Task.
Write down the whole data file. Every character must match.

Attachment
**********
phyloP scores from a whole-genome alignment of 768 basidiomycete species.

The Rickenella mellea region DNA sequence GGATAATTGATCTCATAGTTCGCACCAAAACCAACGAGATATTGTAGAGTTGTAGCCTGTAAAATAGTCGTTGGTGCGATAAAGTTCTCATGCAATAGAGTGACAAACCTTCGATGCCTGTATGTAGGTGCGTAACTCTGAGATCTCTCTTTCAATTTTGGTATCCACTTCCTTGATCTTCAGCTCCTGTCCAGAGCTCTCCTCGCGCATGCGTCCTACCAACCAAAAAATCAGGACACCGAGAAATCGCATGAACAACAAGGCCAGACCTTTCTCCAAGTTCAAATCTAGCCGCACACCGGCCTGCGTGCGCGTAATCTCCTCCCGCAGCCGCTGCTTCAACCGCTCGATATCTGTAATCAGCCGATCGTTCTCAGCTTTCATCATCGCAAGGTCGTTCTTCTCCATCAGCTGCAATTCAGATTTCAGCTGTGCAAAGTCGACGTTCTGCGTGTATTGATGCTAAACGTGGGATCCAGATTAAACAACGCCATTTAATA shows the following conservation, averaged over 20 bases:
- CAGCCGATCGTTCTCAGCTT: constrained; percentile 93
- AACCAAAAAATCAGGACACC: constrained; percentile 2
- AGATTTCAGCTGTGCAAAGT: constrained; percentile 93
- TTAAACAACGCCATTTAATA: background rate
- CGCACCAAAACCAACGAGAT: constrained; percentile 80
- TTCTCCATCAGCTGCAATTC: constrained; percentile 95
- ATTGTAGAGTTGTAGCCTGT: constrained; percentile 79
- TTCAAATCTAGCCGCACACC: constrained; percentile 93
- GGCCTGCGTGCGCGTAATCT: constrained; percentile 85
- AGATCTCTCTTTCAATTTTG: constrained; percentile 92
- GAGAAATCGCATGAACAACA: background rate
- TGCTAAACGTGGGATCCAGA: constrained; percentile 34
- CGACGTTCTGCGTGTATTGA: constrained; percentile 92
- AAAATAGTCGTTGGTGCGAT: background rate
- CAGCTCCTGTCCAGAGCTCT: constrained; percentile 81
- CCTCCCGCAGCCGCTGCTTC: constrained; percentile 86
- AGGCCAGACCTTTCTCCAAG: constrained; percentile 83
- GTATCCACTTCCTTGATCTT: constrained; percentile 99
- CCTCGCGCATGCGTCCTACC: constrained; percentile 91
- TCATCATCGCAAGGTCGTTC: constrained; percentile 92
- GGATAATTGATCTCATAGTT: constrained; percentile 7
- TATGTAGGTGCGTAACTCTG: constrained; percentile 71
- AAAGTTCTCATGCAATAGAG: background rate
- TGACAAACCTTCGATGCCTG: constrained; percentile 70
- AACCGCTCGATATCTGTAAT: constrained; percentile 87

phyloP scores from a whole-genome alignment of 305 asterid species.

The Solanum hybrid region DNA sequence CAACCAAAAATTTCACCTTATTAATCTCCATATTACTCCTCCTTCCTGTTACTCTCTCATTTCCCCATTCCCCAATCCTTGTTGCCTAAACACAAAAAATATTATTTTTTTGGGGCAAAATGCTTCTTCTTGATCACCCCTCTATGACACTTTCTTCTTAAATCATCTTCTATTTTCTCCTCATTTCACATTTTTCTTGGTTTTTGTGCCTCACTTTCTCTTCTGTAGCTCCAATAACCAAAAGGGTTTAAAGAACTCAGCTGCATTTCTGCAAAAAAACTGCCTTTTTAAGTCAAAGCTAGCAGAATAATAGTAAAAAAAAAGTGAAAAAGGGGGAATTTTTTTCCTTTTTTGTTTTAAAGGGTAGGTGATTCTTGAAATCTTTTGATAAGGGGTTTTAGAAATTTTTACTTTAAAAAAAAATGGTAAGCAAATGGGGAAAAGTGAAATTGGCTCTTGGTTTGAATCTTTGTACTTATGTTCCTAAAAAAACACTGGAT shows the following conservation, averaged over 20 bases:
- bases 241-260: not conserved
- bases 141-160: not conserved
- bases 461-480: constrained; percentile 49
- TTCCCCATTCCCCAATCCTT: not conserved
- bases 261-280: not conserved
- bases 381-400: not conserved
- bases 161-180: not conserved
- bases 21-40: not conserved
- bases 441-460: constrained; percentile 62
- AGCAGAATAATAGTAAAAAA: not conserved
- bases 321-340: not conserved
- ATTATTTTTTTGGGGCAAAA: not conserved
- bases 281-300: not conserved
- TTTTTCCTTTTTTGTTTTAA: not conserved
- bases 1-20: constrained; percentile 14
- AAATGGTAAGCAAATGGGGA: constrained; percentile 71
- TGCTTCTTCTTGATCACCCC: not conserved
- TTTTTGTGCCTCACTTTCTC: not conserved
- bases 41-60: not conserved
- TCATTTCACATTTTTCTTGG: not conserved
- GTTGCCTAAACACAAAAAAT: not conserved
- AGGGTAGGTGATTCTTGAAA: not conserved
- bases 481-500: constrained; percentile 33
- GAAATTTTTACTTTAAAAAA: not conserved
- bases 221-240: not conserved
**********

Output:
phyloP scores from a whole-genome alignment of 768 basidiomycete species.

The Rickenella mellea region DNA sequence GGATAATTGATCTCATAGTTCGCACCAAAACCAACGAGATATTGTAGAGTTGTAGCCTGTAAAATAGTCGTTGGTGCGATAAAGTTCTCATGCAATAGAGTGACAAACCTTCGATGCCTGTATGTAGGTGCGTAACTCTGAGATCTCTCTTTCAATTTTGGTATCCACTTCCTTGATCTTCAGCTCCTGTCCAGAGCTCTCCTCGCGCATGCGTCCTACCAACCAAAAAATCAGGACACCGAGAAATCGCATGAACAACAAGGCCAGACCTTTCTCCAAGTTCAAATCTAGCCGCACACCGGCCTGCGTGCGCGTAATCTCCTCCCGCAGCCGCTGCTTCAACCGCTCGATATCTGTAATCAGCCGATCGTTCTCAGCTTTCATCATCGCAAGGTCGTTCTTCTCCATCAGCTGCAATTCAGATTTCAGCTGTGCAAAGTCGACGTTCTGCGTGTATTGATGCTAAACGTGGGATCCAGATTAAACAACGCCATTTAATA shows the following conservation, averaged over 20 bases:
- CAGCCGATCGTTCTCAGCTT: constrained; percentile 93
- AACCAAAAAATCAGGACACC: constrained; percentile 2
- AGATTTCAGCTGTGCAAAGT: constrained; percentile 93
- TTAAACAACGCCATTTAATA: background rate
- CGCACCAAAACCAACGAGAT: constrained; percentile 80
- TTCTCCATCAGCTGCAATTC: constrained; percentile 95
- ATTGTAGAGTTGTAGCCTGT: constrained; percentile 79
- TTCAAATCTAGCCGCACACC: constrained; percentile 93
- GGCCTGCGTGCGCGTAATCT: constrained; percentile 85
- AGATCTCTCTTTCAATTTTG: constrained; percentile 92
- GAGAAATCGCATGAACAACA: background rate
- TGCTAAACGTGGGATCCAGA: constrained; percentile 34
- CGACGTTCTGCGTGTATTGA: constrained; percentile 92
- AAAATAGTCGTTGGTGCGAT: background rate
- CAGCTCCTGTCCAGAGCTCT: constrained; percentile 81
- CCTCCCGCAGCCGCTGCTTC: constrained; percentile 86
- AGGCCAGACCTTTCTCCAAG: constrained; percentile 83
- GTATCCACTTCCTTGATCTT: constrained; percentile 99
- CCTCGCGCATGCGTCCTACC: constrained; percentile 91
- TCATCATCGCAAGGTCGTTC: constrained; percentile 92
- GGATAATTGATCTCATAGTT: constrained; percentile 7
- TATGTAGGTGCGTAACTCTG: constrained; percentile 71
- AAAGTTCTCATGCAATAGAG: background rate
- TGACAAACCTTCGATGCCTG: constrained; percentile 70
- AACCGCTCGATATCTGTAAT: constrained; percentile 87

phyloP scores from a whole-genome alignment of 305 asterid species.

The Solanum hybrid region DNA sequence CAACCAAAAATTTCACCTTATTAATCTCCATATTACTCCTCCTTCCTGTTACTCTCTCATTTCCCCATTCCCCAATCCTTGTTGCCTAAACACAAAAAATATTATTTTTTTGGGGCAAAATGCTTCTTCTTGATCACCCCTCTATGACACTTTCTTCTTAAATCATCTTCTATTTTCTCCTCATTTCACATTTTTCTTGGTTTTTGTGCCTCACTTTCTCTTCTGTAGCTCCAATAACCAAAAGGGTTTAAAGAACTCAGCTGCATTTCTGCAAAAAAACTGCCTTTTTAAGTCAAAGCTAGCAGAATAATAGTAAAAAAAAAGTGAAAAAGGGGGAATTTTTTTCCTTTTTTGTTTTAAAGGGTAGGTGATTCTTGAAATCTTTTGATAAGGGGTTTTAGAAATTTTTACTTTAAAAAAAAATGGTAAGCAAATGGGGAAAAGTGAAATTGGCTCTTGGTTTGAATCTTTGTACTTATGTTCCTAAAAAAACACTGGAT shows the following conservation, averaged over 20 bases:
- bases 241-260: not conserved
- bases 141-160: not conserved
- bases 461-480: constrained; percentile 49
- TTCCCCATTCCCCAATCCTT: not conserved
- bases 261-280: not conserved
- bases 381-400: not conserved
- bases 161-180: not conserved
- bases 21-40: not conserved
- bases 441-460: constrained; percentile 62
- AGCAGAATAATAGTAAAAAA: not conserved
- bases 321-340: not conserved
- ATTATTTTTTTGGGGCAAAA: not conserved
- bases 281-300: not conserved
- TTTTTCCTTTTTTGTTTTAA: not conserved
- bases 1-20: constrained; percentile 14
- AAATGGTAAGCAAATGGGGA: constrained; percentile 71
- TGCTTCTTCTTGATCACCCC: not conserved
- TTTTTGTGCCTCACTTTCTC: not conserved
- bases 41-60: not conserved
- TCATTTCACATTTTTCTTGG: not conserved
- GTTGCCTAAACACAAAAAAT: not conserved
- AGGGTAGGTGATTCTTGAAA: not conserved
- bases 481-500: constrained; percentile 33
- GAAATTTTTACTTTAAAAAA: not conserved
- bases 221-240: not conserved